Hemp, which has numerous uses, including clothing, construction materials, paper, biofuel, and food, had been illegal in the United States dating all the way back to 1937 and the Marijuana Tax Act (which was eventually invalidated, repealed, and replaced with the CSA in 1970). But in 2014, Congress amended the Federal Farm Act and included a provision legitimizing industrial hemp research and permitting colleges/universities or a State Department of Agriculture to grow and cultivate hemp for research or agricultural uses if state law permitted.

Approximately two short months after Governor Wolfe signed Act 16 legalizing medical marijuana in Pennsylvania, he signed Act 92 which allows for properly registered individuals to grow, cultivate, and/or market industrial hemp. Governor Wolfe commented on the Act saying: “William Penn himself was an advocate of hemp growth, and in 1683, one of the first laws passed by the General Assembly in Pennsylvania was a law to encourage every farmer to grow hemp.” The Governor continued, “The U.S. industrial hemp industry has been estimated at over $500 million in annual retail sales and is still growing. Supporting this industry in Pennsylvania is a smart investment in the commonwealth’s economy.”[6]

Although the DEA presents its new rule under a guise of a simple re-classification and re-numbering of a substance already included and being tracked as a schedule I drug, the fear the hemp industry has of the DEA’s new rule seems justified. Whether the DEA operates in accordance with its stated justification for the new rule remains to be seen, but the unintended, or perhaps intended, consequence of singling marijuana extract out as a separate Schedule I drug is that other federal agencies as well as state and local enforcement agencies may home in on hemp-based products and thereby frustrate Congress’ 2014 authorization to grow and cultivate hemp-based products. But for the time being, in Pennsylvania, in light of Governor Wolfe’s stated enthusiasm and support of the hemp industry, would-be growers and cultivators can probably rest easy that state-level enforcers are unlikely to slow down the industry. As for  DEA and other federal-level enforcers, perhaps the pending Ninth Circuit challenge will have the same effect.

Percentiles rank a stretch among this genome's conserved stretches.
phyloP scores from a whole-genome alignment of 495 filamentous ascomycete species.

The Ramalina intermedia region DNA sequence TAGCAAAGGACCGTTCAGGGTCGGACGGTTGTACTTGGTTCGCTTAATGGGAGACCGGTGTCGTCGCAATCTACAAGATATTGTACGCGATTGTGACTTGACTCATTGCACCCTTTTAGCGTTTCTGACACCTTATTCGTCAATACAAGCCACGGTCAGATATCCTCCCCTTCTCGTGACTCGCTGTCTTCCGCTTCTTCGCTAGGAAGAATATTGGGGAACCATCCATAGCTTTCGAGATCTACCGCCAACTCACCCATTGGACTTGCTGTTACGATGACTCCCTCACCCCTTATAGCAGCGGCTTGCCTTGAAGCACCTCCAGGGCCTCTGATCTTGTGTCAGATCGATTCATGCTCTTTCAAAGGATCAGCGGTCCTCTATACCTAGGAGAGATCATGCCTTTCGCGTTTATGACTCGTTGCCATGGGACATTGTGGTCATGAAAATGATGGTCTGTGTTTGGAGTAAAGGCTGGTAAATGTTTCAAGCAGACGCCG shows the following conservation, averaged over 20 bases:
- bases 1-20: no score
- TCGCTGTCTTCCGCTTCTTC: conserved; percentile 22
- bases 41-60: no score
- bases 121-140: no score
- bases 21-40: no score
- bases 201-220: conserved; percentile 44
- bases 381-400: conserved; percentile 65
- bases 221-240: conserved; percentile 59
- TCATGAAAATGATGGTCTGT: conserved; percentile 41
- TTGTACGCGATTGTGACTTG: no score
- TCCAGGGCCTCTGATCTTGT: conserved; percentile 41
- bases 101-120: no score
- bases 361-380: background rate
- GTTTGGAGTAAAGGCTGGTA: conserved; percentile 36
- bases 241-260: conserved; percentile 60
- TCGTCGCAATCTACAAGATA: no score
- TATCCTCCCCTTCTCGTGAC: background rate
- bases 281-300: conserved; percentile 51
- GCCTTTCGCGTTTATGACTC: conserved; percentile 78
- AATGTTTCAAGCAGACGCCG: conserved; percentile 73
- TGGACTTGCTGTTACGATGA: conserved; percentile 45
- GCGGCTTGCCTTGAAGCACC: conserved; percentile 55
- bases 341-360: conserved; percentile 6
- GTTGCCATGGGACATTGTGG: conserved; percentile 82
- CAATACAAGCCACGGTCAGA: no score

[1] As of the date of this blog post, a copy of the petition could not be obtained from the federal courts’ website, It is expected that copies of the petition will eventually be available through the PACER website.

[2] Hemp Industries Assoc., et al. v. DEA, 333 F.3d 1082 (9th Cir 2003), available at

[3] The text of the DEA rule at issue and ultimately invalidated in the 2003 case can be found in the Notice of Proposed Rulemaking found at  66 F.R. 51,530.

[4] The text of the Final Rule is available at

[5] The Single Convention on Narcotic on Narcotic Drugs treaty of 1961 is available at

[6] Governor Wolf’s comments are available at